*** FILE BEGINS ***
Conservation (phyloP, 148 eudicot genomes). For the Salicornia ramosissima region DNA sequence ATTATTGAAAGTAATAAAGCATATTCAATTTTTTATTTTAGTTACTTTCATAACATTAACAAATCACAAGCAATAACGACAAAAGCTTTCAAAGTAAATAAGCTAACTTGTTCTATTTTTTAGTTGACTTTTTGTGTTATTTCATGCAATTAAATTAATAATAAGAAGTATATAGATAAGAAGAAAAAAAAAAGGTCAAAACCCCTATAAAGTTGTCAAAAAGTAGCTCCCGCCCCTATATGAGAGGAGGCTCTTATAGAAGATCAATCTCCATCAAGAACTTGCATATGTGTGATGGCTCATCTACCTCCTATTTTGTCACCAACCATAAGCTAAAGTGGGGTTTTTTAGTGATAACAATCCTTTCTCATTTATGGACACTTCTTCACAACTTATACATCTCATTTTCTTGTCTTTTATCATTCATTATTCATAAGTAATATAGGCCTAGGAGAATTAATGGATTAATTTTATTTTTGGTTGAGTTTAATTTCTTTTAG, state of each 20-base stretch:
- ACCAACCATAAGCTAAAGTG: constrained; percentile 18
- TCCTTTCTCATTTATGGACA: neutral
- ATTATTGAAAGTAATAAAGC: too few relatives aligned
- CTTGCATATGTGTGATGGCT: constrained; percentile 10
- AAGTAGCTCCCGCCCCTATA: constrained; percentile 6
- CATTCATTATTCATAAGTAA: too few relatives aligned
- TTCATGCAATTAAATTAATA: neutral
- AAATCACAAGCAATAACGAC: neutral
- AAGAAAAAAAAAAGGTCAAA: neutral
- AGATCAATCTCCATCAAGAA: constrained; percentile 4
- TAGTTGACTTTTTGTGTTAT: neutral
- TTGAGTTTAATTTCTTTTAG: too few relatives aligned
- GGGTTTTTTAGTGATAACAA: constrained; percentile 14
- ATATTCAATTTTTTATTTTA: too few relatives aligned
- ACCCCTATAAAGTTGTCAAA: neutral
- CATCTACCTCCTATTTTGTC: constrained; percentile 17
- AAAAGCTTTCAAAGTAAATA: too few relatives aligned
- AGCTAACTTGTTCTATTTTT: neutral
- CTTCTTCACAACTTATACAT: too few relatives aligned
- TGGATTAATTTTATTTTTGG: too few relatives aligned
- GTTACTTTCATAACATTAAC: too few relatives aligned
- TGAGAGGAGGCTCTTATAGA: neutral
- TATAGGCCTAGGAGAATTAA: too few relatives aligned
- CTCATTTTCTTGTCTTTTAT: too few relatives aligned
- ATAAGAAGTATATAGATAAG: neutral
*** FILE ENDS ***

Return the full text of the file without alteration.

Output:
Conservation (phyloP, 148 eudicot genomes). For the Salicornia ramosissima region DNA sequence ATTATTGAAAGTAATAAAGCATATTCAATTTTTTATTTTAGTTACTTTCATAACATTAACAAATCACAAGCAATAACGACAAAAGCTTTCAAAGTAAATAAGCTAACTTGTTCTATTTTTTAGTTGACTTTTTGTGTTATTTCATGCAATTAAATTAATAATAAGAAGTATATAGATAAGAAGAAAAAAAAAAGGTCAAAACCCCTATAAAGTTGTCAAAAAGTAGCTCCCGCCCCTATATGAGAGGAGGCTCTTATAGAAGATCAATCTCCATCAAGAACTTGCATATGTGTGATGGCTCATCTACCTCCTATTTTGTCACCAACCATAAGCTAAAGTGGGGTTTTTTAGTGATAACAATCCTTTCTCATTTATGGACACTTCTTCACAACTTATACATCTCATTTTCTTGTCTTTTATCATTCATTATTCATAAGTAATATAGGCCTAGGAGAATTAATGGATTAATTTTATTTTTGGTTGAGTTTAATTTCTTTTAG, state of each 20-base stretch:
- ACCAACCATAAGCTAAAGTG: constrained; percentile 18
- TCCTTTCTCATTTATGGACA: neutral
- ATTATTGAAAGTAATAAAGC: too few relatives aligned
- CTTGCATATGTGTGATGGCT: constrained; percentile 10
- AAGTAGCTCCCGCCCCTATA: constrained; percentile 6
- CATTCATTATTCATAAGTAA: too few relatives aligned
- TTCATGCAATTAAATTAATA: neutral
- AAATCACAAGCAATAACGAC: neutral
- AAGAAAAAAAAAAGGTCAAA: neutral
- AGATCAATCTCCATCAAGAA: constrained; percentile 4
- TAGTTGACTTTTTGTGTTAT: neutral
- TTGAGTTTAATTTCTTTTAG: too few relatives aligned
- GGGTTTTTTAGTGATAACAA: constrained; percentile 14
- ATATTCAATTTTTTATTTTA: too few relatives aligned
- ACCCCTATAAAGTTGTCAAA: neutral
- CATCTACCTCCTATTTTGTC: constrained; percentile 17
- AAAAGCTTTCAAAGTAAATA: too few relatives aligned
- AGCTAACTTGTTCTATTTTT: neutral
- CTTCTTCACAACTTATACAT: too few relatives aligned
- TGGATTAATTTTATTTTTGG: too few relatives aligned
- GTTACTTTCATAACATTAAC: too few relatives aligned
- TGAGAGGAGGCTCTTATAGA: neutral
- TATAGGCCTAGGAGAATTAA: too few relatives aligned
- CTCATTTTCTTGTCTTTTAT: too few relatives aligned
- ATAAGAAGTATATAGATAAG: neutral